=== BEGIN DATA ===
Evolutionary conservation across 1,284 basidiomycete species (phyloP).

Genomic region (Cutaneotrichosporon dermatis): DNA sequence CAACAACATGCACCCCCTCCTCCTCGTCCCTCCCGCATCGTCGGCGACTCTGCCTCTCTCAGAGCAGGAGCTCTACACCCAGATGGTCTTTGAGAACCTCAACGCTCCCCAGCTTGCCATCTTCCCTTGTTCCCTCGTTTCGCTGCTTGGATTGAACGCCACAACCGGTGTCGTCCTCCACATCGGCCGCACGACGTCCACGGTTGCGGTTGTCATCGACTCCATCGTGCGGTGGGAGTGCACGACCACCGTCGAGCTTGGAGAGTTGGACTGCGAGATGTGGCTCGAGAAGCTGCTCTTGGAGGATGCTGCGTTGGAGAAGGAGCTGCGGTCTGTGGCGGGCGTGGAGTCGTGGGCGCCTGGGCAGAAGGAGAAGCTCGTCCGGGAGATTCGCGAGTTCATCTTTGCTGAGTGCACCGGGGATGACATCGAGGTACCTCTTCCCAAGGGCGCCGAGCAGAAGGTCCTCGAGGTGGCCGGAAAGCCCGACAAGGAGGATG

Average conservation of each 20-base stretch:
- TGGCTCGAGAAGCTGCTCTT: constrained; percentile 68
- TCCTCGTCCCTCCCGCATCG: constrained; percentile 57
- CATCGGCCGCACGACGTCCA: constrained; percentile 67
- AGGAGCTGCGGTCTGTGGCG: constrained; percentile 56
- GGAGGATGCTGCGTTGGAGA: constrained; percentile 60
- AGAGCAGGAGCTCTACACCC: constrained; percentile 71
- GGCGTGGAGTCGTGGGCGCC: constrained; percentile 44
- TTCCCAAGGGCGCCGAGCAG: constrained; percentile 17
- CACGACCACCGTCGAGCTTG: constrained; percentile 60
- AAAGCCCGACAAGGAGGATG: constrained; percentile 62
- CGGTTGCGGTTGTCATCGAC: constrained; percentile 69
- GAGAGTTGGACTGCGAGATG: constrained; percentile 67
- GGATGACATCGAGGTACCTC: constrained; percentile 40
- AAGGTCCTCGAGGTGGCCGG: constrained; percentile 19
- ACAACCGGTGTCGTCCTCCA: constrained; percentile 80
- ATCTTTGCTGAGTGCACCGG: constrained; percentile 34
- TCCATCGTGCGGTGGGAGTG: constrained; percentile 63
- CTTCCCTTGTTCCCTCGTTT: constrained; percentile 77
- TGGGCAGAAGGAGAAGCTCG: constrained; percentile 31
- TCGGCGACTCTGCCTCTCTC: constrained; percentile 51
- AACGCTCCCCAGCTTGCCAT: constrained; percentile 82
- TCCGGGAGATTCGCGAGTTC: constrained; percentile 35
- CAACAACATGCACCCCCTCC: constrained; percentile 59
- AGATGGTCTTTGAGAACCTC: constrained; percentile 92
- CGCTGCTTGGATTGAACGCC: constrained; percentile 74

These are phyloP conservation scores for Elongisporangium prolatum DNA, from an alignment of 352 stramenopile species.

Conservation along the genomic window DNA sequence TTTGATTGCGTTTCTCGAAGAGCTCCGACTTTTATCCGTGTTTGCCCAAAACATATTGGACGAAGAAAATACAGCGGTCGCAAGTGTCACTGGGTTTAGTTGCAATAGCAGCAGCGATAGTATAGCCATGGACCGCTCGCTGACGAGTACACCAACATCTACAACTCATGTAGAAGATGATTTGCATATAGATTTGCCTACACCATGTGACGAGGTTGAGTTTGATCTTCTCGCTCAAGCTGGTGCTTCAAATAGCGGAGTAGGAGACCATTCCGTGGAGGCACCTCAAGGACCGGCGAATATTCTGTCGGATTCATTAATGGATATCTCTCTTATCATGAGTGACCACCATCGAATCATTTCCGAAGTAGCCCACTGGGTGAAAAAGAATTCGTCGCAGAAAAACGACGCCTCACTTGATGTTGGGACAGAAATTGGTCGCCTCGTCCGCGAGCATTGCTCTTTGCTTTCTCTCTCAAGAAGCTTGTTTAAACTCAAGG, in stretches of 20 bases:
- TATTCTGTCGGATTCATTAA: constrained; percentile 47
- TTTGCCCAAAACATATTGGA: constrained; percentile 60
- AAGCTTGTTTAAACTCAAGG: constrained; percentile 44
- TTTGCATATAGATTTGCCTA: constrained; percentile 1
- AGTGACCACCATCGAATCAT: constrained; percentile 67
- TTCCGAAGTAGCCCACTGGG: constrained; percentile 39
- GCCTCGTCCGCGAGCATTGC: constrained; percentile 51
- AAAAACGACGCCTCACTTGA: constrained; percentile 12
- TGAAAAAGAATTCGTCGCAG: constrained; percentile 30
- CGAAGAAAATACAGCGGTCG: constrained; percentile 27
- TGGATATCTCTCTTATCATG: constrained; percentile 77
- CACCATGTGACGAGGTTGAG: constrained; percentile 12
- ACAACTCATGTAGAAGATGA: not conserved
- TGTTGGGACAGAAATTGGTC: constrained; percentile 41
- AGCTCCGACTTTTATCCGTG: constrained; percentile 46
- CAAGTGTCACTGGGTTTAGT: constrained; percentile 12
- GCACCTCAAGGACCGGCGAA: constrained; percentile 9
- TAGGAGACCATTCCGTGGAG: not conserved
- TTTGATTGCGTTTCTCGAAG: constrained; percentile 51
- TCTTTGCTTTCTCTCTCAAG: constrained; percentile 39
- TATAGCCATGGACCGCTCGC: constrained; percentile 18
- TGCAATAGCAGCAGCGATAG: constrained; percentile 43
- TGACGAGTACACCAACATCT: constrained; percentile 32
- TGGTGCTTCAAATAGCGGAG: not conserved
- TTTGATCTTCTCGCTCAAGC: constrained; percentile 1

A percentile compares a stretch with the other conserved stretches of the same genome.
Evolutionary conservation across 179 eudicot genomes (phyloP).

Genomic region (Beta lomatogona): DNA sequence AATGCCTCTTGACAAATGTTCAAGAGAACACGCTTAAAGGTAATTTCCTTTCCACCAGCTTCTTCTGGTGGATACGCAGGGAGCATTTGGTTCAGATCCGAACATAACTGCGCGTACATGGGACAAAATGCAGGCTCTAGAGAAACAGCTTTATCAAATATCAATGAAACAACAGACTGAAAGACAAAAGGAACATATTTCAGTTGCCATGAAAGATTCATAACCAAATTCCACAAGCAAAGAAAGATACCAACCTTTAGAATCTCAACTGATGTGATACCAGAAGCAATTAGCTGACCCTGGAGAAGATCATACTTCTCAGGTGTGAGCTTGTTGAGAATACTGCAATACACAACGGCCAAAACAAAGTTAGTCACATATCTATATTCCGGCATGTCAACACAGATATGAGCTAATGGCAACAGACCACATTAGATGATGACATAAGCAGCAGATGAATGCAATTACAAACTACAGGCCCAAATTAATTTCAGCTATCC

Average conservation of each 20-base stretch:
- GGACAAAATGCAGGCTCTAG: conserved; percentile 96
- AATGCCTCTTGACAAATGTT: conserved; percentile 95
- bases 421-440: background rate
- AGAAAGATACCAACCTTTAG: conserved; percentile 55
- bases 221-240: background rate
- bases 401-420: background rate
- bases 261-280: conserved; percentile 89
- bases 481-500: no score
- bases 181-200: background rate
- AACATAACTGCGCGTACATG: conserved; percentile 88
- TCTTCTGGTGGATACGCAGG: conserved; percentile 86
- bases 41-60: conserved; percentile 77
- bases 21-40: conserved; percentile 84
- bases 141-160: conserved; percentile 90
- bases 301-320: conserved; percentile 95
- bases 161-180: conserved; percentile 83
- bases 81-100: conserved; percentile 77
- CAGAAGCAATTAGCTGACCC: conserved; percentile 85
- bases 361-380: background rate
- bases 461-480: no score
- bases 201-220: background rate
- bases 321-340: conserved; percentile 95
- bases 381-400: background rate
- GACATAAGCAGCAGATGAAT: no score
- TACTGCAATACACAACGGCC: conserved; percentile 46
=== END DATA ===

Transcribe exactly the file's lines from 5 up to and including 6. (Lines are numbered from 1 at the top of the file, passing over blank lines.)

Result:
- TCCTCGTCCCTCCCGCATCG: constrained; percentile 57
- CATCGGCCGCACGACGTCCA: constrained; percentile 67